Friday Flashback #118

If you grew up in 1950s, ’60s or early ’70s Westport, this photo means everything to you:

If you didn’t, it means nothing.

Vista is a town — or hamlet, I guess — in New York, just past New Canaan.

Vista Market was about 3 yards over the border.

It sold alcohol. So did plenty of places in Fairfield County, of course.*

But back in the day, the drinking age in Connecticut was 21. New York was 18.

You get the picture.

Generations of Westport teenagers spent untold hours racing to Vista, then roaring back.

The winding roads, the dark nights, the beer… it’s a wonder anyone lived to tell the tale.

From 1972 to ’82, Connecticut lowered its age to 18. The idea was to keep kids from making the risky trip to Vista (and Port Chester, an equally dangerous lure).

Another reason: to keep all those tax dollars here.

In 1984, Congress passed an act that effectively raised the national drinking age to 21. (It didn’t say so explicitly. But it punished any state that permitted alcohol purchases and possessions under that age, by reducing federal highway funds by 10%.)

When that happened, Westport teenagers found new, even closer places to buy beer and liquor.**

A generation of kids never knew about Vista Market. It’s been years since I’ve heard anyone mention a “Vista run.”

But somehow, the store survived.

Vista Market is still there.

* Except Wilton. 

** Including several places right here in town.

26 responses to “Friday Flashback #118

  1. Leslie Petersen

    So many trips to Vista! Those runs are still joked about among my old friends from High School days.

  2. Lillian A. Ferdinand

    I never went to the Vista, but… I sure do remember the many nights I borrowed my parents giant Oldsmobile 98 Deluxe car, and rolled down to Port Chester to the Stumble Inn (?). It truly is a miracle we are alive to talk about it!

  3. Andrew Colabella

    You think Vista market was the spot? Go a little further into Lewisboro and go to Cameron’s 24/7 Deli 😍😍😍

  4. John F. (J-period) Wandres

    Aw, Dan . . .c’mon. You’re gettin’ us old farts to reveal our true selves: One evening my buddy, Glenn Smith, and I in his 1938 Chevvy sedan (still spotted with orange-colored Rust-Oleum) made the Vista Run. He was sure he knew the way, without actually knowing which secret back roads to follow to the actual border. Result was that we ended up at the end of a gravel driveway at the home of some hapless Connecticut homeowner, with the headlights looking at a stone wall right on the state line.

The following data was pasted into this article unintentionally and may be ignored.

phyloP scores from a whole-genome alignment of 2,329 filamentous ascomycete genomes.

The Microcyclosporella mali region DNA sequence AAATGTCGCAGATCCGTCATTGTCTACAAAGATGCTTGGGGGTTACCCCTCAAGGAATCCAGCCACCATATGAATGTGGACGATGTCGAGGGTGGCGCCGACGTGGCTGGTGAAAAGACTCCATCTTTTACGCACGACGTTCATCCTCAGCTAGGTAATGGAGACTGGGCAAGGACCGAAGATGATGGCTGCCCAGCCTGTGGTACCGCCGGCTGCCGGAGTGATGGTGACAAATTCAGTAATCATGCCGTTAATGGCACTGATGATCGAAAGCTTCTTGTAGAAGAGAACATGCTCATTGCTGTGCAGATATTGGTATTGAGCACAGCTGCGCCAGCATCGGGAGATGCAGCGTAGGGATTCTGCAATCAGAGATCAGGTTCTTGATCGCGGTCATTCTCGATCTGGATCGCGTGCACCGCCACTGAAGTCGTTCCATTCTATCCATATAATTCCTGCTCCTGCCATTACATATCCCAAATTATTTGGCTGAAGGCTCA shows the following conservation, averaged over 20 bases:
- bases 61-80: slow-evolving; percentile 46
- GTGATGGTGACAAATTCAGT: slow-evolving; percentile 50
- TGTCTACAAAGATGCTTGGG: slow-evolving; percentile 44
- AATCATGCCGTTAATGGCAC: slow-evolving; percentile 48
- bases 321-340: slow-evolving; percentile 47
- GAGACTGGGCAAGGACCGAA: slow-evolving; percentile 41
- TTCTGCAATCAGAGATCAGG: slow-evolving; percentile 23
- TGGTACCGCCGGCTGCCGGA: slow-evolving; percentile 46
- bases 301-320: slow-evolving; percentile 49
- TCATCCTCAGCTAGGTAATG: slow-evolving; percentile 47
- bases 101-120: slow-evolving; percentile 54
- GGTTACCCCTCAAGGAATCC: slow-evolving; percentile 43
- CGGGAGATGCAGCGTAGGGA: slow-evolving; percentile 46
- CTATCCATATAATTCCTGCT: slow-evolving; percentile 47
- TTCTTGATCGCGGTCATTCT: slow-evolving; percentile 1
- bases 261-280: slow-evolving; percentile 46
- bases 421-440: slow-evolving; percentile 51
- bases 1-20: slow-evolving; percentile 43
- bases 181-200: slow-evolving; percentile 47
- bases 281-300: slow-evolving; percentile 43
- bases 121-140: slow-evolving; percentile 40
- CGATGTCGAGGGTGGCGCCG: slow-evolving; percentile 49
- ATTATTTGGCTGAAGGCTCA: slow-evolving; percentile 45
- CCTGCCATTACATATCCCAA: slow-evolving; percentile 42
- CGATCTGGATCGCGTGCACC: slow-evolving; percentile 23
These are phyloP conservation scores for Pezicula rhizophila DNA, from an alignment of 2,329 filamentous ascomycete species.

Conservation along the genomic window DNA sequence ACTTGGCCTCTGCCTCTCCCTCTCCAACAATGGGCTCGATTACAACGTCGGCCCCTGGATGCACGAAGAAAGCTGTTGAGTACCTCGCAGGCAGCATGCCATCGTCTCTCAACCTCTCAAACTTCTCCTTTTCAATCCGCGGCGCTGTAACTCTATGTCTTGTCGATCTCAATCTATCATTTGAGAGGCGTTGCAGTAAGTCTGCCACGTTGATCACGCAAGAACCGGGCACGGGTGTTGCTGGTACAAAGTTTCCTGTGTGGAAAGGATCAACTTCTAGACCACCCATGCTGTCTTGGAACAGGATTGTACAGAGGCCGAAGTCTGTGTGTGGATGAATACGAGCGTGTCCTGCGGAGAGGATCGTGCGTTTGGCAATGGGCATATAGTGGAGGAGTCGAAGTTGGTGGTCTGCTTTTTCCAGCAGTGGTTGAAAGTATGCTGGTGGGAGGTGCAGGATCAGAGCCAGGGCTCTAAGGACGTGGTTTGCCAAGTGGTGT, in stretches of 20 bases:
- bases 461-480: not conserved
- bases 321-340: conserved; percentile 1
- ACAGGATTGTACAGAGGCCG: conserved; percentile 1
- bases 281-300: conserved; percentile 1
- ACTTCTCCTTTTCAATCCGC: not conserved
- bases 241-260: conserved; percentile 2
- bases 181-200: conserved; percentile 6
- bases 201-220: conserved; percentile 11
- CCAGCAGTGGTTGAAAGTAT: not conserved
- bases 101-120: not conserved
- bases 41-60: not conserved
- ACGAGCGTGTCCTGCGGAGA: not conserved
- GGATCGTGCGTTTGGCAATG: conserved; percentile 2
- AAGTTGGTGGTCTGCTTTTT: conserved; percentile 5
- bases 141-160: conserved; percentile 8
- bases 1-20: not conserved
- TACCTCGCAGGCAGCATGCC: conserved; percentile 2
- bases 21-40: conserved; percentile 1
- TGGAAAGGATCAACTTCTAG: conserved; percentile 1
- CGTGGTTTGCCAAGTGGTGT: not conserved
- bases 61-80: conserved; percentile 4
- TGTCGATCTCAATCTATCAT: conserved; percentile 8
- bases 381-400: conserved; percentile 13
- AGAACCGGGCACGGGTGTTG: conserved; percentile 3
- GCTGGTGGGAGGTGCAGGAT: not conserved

5. Chip Stephens SHS '73

    I believe the phrase was “VISTA CRUISE ALL ABOARD” The quick trip was to the beer store there not only for 18 year olds when it was legal there not here, but for any one when CT was dry after 5pm and on weekends and holidays (blue laws) If you had a party and forgot the refreshments or if you just needed some brew on a Sunday and forgot to score at one of many Westport’s fine liquor stores VISTA CRUISE was the answer. Later with national 21 year old laws and the elimination of CT Blue Laws VISTA was still a draw for Powerball tickets before CT got aboard with that too. As the need to travel to Vista dwindled for Westporters and Fairfield County the Vista Market became a nonentity and became a memory.

  6. Peter J. D. Kelley ‘61

    Nighttime runs over to the Vista market? Occasionally. But Vahsen’s in Port Chester by the railroad station was the place to sit at the bar and socialize ! When I look back on those years in the late 50s and early 60s, our youthful experiments in drinking just involved a few Rheingolds, some Thunderbird, or a few tots of Fleischmanns down by the Cannons. Sometimes taken individually, or for that far more emetic effect, taken together in volume until the discovery that moderation was far preferable. Contrasted to later generations much more serious involvements with both alcohol and drugs, “our” times all seemed so innocent. And yes, it’s indeed a miracle in most cases that we are alive today!

  7. Arline Gertzoff

    Ah the days of the Vista run I was the driver for my brother and friends .I went back a few years ago and it has new owners and nothing like the old days Great memories though Yes we survived Most of us